Meet John Kizza from the DW Akademie Training Training Team
John Kizza is a local trainer based in Kampala who joined DW Akademie’s training team last year and mainly trains young journalists on Participatory Youth Radio. The trainings are meant to give journalism students hands on skills on radio productions while using interactive youth formats.
Enlarge image DW-Trainer John Kizza from Uganda (© DW)
Why is Participatory Youth Radio important for you and your trainees?
For over 15 years I have been working at radio stations that target mainly youth, who are the majority radio consumers in Uganda. Through all these years I felt radio content in Uganda was really shallow, despite the growing quantity of radio stations countrywide. A missed opportunity! The majority of radio presenters are young adults talking to young people and not with them. Many young people tune in for music and entertainment but not for answers or information that can help them to get out of the ever growing youth unemployment and youth disempowerment in Uganda. Despite this huge access to information channels, the desperation among youth is growing.
A ticking time bomb! The growth of Youth Participatory Radio in a country with the second highest youth population in the world presents an opportunity in influencing transformation of media landscape in Uganda. By using youth interactive formarts media houses can turn young radio content consumers into collaborators that can voice their issues, interface with their leaders and have access to life changing information.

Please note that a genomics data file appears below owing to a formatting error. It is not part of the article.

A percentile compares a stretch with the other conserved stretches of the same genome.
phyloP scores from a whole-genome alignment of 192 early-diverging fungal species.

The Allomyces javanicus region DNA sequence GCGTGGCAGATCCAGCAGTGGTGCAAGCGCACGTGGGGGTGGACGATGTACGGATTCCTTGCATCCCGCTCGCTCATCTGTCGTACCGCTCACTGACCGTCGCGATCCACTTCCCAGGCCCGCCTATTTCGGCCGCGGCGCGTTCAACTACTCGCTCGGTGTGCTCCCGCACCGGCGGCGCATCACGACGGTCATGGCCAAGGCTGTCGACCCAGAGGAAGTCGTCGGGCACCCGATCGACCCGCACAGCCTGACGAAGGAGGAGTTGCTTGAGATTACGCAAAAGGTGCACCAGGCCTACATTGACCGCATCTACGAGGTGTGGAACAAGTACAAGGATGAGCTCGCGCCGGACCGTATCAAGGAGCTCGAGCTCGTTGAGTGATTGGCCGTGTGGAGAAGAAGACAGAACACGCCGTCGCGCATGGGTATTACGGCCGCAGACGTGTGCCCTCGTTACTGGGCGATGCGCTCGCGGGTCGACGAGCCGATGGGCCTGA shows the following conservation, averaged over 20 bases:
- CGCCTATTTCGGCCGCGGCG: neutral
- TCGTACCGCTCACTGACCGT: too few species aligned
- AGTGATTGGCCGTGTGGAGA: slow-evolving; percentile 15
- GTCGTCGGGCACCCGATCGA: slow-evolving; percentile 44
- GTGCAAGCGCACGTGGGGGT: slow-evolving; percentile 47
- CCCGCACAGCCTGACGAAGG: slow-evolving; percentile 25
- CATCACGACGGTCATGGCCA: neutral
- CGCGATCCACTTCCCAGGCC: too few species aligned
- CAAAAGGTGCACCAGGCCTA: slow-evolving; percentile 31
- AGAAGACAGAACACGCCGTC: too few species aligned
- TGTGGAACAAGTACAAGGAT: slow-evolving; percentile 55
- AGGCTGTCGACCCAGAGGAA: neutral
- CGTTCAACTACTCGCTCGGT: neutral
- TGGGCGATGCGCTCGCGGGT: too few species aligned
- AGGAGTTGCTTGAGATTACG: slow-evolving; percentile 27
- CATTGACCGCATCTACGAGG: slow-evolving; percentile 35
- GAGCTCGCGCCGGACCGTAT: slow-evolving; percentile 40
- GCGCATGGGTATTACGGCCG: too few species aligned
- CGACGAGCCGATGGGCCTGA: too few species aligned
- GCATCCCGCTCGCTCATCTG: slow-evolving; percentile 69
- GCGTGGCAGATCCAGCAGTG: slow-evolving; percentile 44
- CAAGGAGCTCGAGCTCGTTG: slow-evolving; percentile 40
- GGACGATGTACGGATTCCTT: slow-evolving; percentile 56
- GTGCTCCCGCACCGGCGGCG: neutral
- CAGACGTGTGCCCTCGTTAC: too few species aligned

The trainees represent the present and future of radio in Uganda. Participatory Youth Radio empowers them to use the radio platform to fight for their rights and contribute to improvement of young people’s lives. It also makes them be effective radio presenters and producers because Participatory Youth Radio seminars equip them with technical and production hands on skills that the rest of journalism students never had the opportunity to have. It also boosts their self-confidence in communication, writing, research skills and enables them to use social media in a meaningful way.
How is this going to benefit media houses in Uganda?
With 78% of the population below the age of 30, this is an opportunity for media houses to influence young people who are the country’s most important resource for positive social change. If the trainees are well used by radio stations and media houses are able to professionally tap into the participatory potential of the web/social media, they will increase their youth audience. This will translate into increased advertising revenue which is important as many radio stations in Uganda are struggling financially.
What is the most rewarding aspect of your work?
The most rewarding aspect is seeing young people putting everything they have learned in just five days together into a powerful one hour radio show, packed with interviews, features, researched information, youth voices and all this mixed with great entertaining music.